© 2024 Kansas City Public Radio
NPR in Kansas City
Play Live Radio
Next Up:
0:00 0:00
Available On Air Stations

St. Louis couple who waved guns at protesters say they were defending themselves against a violent mob

Mark and Patricia McCloskey point guns at protesters in front of their Central West End home on June 28, 2020.
Bill Greenblatt
Mark and Patricia McCloskey point guns at protesters in front of their Central West End home in St. Louis on June 28, 2020.

In a 38-page response to a complaint filed requesting that the Missouri Supreme Court suspend their law licenses, Mark and Patricia McCloskey say violent riots and protests in the wake of the police killing of George Floyd in Minneapolis justified their actions.

The married St. Louis lawyers who brandished guns at protesters on the evening of June 28, 2020, and are now facing disciplinary charges claim they were only defending their property from a violent mob intent on mayhem and looting.

In a 38-page response to a complaint asking the Missouri Supreme Court to suspend their law licenses, Mark and Patricia McCloskey say violent riots and protests in the wake of the police killing of George Floyd in Minneapolis that summer justified their actions.

“The summer of 2020 was a period of civil unrest unlike anything the United States had seen in more than forty years,” their response states, describing looting, rioting and violence committed by extremists “from both the far-left and far-right” who “infiltrated many of the protests.”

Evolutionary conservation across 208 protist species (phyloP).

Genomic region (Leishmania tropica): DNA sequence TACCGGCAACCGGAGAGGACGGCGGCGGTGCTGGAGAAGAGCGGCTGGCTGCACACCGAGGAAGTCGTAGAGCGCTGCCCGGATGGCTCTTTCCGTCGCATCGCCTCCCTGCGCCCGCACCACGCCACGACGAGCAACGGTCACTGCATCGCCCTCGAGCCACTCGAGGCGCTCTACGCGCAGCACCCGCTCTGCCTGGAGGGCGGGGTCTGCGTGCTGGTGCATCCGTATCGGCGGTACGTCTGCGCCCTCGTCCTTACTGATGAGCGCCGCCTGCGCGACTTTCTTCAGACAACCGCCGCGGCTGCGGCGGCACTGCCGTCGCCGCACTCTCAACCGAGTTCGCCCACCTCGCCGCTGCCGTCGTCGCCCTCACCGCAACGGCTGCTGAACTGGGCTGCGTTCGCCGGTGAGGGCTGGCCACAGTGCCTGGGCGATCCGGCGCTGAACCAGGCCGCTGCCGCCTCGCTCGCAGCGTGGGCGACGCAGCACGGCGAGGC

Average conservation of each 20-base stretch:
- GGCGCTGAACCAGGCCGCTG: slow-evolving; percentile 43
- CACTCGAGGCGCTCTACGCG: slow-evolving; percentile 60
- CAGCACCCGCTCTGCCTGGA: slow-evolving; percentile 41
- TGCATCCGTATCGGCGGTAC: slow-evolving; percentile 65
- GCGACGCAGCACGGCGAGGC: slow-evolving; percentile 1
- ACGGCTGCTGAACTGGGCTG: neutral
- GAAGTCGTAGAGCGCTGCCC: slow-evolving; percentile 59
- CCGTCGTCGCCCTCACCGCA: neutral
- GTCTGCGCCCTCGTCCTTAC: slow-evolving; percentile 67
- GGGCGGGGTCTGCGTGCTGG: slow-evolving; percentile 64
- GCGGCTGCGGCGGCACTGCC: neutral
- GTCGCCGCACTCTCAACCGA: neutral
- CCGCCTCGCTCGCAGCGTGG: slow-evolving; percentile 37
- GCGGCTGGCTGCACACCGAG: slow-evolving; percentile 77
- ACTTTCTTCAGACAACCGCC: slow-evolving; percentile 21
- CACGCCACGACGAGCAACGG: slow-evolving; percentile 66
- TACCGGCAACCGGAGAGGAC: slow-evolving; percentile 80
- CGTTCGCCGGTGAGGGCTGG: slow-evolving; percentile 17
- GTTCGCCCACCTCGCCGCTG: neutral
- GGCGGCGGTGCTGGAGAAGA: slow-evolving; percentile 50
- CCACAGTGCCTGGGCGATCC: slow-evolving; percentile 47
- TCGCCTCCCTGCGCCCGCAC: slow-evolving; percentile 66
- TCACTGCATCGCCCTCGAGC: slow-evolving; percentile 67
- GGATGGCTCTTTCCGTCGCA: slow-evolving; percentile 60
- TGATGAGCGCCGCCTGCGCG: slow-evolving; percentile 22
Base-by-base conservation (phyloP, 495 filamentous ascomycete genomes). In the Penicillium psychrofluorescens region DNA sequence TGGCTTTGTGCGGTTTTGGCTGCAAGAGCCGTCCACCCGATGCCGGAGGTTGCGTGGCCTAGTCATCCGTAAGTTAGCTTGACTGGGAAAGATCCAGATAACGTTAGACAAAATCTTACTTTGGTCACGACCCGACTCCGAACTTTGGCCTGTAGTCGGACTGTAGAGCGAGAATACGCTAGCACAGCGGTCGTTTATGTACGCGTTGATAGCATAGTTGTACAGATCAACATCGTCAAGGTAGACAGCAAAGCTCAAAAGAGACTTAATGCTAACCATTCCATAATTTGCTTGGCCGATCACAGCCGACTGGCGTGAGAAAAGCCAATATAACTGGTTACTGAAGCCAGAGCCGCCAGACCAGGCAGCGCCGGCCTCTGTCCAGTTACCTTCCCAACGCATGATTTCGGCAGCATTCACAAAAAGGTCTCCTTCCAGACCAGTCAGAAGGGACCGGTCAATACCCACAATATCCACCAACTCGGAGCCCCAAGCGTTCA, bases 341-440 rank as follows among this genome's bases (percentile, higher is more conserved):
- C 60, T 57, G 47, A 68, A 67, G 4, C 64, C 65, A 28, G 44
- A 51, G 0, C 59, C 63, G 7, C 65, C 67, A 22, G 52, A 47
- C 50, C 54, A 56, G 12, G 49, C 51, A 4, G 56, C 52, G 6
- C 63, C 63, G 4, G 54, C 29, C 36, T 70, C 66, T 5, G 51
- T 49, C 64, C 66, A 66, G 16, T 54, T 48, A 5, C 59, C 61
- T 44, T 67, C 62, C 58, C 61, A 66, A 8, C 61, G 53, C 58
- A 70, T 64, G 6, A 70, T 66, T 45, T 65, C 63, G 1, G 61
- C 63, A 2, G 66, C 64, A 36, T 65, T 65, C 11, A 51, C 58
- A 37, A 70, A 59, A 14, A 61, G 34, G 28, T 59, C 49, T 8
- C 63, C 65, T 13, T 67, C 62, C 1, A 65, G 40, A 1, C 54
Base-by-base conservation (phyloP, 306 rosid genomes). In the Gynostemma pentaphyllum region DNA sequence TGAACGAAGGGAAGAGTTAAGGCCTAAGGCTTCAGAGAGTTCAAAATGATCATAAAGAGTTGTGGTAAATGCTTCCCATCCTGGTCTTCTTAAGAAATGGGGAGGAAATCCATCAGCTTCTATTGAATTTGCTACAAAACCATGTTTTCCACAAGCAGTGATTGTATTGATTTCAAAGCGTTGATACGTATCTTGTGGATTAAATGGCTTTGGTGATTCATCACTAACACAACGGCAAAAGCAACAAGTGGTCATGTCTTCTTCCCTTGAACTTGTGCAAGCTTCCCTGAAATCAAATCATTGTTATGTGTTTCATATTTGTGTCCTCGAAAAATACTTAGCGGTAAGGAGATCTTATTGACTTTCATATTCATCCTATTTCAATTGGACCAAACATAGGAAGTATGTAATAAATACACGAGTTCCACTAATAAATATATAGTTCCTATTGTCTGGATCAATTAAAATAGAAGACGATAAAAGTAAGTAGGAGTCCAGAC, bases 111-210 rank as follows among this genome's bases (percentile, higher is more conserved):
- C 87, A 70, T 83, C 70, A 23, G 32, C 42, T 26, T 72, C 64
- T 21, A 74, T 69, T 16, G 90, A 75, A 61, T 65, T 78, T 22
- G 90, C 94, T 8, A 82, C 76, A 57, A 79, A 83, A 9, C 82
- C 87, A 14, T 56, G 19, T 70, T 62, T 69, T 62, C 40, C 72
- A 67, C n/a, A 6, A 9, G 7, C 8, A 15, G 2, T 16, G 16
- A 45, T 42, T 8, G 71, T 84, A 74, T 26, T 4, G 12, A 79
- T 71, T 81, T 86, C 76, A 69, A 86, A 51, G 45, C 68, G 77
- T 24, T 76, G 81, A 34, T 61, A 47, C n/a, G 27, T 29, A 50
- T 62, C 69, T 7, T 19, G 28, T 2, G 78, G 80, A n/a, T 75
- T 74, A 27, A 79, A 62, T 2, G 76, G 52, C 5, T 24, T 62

Their response asserts that the protests in St. Louis that June “involved significant unlawful and violent conduct.”

It cites a report by the Major Cities Chiefs Association finding that nearly 89% of protests in St. Louis in June 2020 involved unlawful activity and 11% involved some level of violence.

The McCloskeys contend that from 350 to 500 protesters, some carrying weapons, broke off from a group marching to the home of then-St. Louis Mayor Lyda Krewson on the evening of June 28, 2020, ignoring signs they were entering a private street, destroying a wrought iron gate and massing in front of the McCloskeys’ home.

The McCloskeys “were sitting on their patio, barefoot, eating dinner with their adult daughter,” according to the response, when the protesters “forcefully trespassed” onto their street — actions they say constituted criminal rioting under Missouri law.

The response goes on to say that the “assembled rioters began shouting death, rape and arson threats at the McCloskeys, causing the McCloskeys to fear for themselves, their daughter, and their property, including their 110-year-old home that the McCloskeys had spent three decades carefully restoring.”

The McCloskeys were protecting “their lives, home, and property by displaying firearms” and holding off “the threatening mob,” the response states.

The response says that the pistol Patricia McCloskey waved at protesters had previously been used in litigation “and had been intentionally rendered non-operational. Patty knew this when she took the pistol from the drawer.”